CIS 670  ADVANCED TOPICS IN PROGRAMMING LANGUAGES 

Prerequisite: CIS 500.
The details of this course change from year to year, but its purpose is to cover theoretical topics related to programming languages. Some central topics include: denotational vs operational semantics, domain theory and category theory, the lambda calculus, type theory (including recursive types, generics, type inference, and modules), logics of programs and associated completeness and decidability problems, specification languages, and models of concurrency. The course requires a degree of mathematical sophistication. 

CIS 673  COMPUTERAIDED VERIFICATION 

Prerequisite: Basic knowledge of algorithms, data structures, automata theory, propositional logic, operating systems, communication protocols, and hardware (CIS 262, CIS 380, or permission of the instructor). This course introduces the theory and practice of formal methods for the design and analysis of concurrent and embedded systems. The emphasis is on the underlying logical and automatatheoretic concepts, the algorithmic solutions, and heuristics to cope with the high computational complexity. Topics: Models and semantics of reactive systems; Verification algorithms; Verification techniques. Topics may vary depending on instructor. 

CIS 677  ADVANCED TOPICS IN ALGORITHMS AND COMPLEXITY 

Prerequisite: Consent of the instructor.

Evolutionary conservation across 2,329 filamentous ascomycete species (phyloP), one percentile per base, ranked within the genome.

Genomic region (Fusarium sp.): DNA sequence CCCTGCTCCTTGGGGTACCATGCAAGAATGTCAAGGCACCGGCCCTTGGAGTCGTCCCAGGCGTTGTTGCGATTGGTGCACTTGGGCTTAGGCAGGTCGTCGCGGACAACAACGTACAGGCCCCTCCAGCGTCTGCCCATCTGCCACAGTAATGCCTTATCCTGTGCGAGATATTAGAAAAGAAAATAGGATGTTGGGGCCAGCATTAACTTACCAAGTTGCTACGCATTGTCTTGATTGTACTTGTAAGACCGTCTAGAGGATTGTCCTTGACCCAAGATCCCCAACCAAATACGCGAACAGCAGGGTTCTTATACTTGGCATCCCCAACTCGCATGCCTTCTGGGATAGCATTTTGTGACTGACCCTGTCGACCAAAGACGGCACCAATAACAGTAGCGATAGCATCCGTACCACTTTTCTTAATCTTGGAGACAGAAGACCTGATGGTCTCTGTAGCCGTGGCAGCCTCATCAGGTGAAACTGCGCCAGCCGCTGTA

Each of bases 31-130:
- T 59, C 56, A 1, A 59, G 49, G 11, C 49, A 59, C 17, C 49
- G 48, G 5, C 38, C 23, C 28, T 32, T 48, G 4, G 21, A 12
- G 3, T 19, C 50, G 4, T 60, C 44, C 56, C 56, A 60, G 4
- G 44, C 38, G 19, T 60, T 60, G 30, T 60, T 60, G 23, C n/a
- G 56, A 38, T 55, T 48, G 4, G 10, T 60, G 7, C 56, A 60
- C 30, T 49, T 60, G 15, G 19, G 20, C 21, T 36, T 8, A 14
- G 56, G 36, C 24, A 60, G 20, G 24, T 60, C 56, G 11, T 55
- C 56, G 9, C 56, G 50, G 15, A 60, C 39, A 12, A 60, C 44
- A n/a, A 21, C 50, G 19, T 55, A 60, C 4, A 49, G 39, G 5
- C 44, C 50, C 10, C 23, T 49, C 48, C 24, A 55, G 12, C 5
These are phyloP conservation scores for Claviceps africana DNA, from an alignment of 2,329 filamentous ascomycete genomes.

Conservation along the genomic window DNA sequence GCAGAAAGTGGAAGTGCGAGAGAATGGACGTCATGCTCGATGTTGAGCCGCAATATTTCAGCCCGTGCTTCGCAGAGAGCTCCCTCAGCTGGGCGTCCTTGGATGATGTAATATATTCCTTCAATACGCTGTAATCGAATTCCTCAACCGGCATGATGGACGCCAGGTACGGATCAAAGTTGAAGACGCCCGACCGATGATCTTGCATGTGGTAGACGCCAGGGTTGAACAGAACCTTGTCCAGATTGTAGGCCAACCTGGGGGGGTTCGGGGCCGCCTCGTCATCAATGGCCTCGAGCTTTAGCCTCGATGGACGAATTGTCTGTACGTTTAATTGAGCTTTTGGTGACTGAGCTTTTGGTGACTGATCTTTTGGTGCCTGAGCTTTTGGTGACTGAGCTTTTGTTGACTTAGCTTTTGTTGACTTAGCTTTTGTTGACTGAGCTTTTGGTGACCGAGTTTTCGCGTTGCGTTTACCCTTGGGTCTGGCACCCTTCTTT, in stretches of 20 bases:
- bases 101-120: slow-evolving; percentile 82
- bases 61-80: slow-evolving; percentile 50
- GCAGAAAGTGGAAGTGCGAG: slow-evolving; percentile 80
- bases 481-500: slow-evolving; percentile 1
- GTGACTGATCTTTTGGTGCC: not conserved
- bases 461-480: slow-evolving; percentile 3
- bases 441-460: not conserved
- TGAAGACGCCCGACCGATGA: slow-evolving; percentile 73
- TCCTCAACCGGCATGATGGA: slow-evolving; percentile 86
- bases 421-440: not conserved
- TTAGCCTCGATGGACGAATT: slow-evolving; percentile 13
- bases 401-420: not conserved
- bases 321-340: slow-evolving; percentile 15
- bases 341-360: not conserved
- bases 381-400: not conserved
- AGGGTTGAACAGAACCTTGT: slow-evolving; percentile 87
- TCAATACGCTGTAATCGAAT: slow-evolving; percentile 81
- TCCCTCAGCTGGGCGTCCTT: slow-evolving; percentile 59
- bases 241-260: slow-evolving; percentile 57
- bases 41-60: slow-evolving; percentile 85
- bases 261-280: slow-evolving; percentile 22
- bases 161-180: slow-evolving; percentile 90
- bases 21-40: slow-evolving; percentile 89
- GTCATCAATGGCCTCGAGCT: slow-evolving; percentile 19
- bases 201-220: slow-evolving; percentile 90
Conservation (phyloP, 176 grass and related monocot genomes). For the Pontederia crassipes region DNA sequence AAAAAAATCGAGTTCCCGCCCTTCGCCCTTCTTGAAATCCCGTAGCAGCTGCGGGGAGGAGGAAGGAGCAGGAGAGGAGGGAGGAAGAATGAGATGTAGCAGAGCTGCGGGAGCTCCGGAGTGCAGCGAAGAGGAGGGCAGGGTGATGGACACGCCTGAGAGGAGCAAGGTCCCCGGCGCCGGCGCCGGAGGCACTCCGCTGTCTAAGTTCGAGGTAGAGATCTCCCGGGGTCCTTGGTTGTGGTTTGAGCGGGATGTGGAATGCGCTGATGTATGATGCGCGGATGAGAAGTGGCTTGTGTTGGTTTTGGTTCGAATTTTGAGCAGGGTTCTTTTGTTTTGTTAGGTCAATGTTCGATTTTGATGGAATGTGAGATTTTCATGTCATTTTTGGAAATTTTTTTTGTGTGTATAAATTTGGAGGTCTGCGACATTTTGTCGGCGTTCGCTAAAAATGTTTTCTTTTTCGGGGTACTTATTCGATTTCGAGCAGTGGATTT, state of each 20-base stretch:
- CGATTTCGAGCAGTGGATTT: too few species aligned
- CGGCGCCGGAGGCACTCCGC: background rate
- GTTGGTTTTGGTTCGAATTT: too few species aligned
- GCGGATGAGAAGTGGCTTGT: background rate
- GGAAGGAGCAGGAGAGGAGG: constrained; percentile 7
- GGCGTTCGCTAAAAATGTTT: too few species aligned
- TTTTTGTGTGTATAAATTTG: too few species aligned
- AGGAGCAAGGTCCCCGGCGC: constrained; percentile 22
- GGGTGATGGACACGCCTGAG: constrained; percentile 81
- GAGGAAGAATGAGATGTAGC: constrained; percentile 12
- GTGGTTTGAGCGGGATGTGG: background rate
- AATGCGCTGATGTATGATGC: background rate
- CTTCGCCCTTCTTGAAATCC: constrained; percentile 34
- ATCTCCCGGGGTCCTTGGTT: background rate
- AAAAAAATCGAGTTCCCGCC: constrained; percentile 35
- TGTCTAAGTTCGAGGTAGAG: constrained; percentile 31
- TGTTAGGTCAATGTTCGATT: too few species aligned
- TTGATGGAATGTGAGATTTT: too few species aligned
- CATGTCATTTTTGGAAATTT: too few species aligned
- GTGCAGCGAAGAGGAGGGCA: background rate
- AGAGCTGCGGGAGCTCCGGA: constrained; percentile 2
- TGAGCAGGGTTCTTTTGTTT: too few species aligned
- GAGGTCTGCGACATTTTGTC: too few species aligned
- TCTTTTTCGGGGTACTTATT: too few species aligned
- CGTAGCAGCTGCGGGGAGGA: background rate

This course covers various aspects of discrete algorithms. Graphtheoretic algorithms in computational biology, and randomization and computation; recent literature in dynamic graph algorithms, approximation algorithms, and other areas according to student interests. 

CIS 680  ADVANCED TOPICS IN MACHINE PERCEPTION 

Prerequisite: A previous course in machine perception or knowledge of image processing, experience with an operating system and language such as Unix and C, and aptitude for mathematics. Graduate seminar in advanced work on machine perception as it applies to robots as well as to the modeling of human perception. Topics vary with each offering. Check with instructor. 

CIS 682  FRIENDLY LOGICS 

The use of logical formalisms in Computer Science is dominated by a fundamental conflict: expressiveness vs. algorithmic tractability. Database constraint logics, temporal logics and description logics are successful compromises in this conflict: (1) they are expressive enough for practical specifications in certain areas, and (2) there exist interesting algorithms for the automated use of these specifications. Interesting connections can be made between these logics because temporal and description logics are modal logics, which in turn can be seen, as can database constraint logics, as certain fragments of firstorder logic. These connections might benefit research in databases, computeraided verification and AI. Discussion includes other interesting connections, eg., with SLDresolution, with constraint satisfaction problems, with finite model theory and with automata theory. 

CIS 700  SPECIAL TOPICS 

Onetime course offerings of special interest.
Equivalent to a CIS 5XXlevel course. 

CIS 800  PhD SPECIAL TOPICS SEMINAR 

Onetime course offerings of special interest.
Equivalent to a CIS seminar course. 

CIS 895  TEACHING PRACTICUM 

Enrollment for students participating in Teaching Practicum. 

CIS 899  INDEPENDENT STUDY FOR DOCTORAL STUDENTS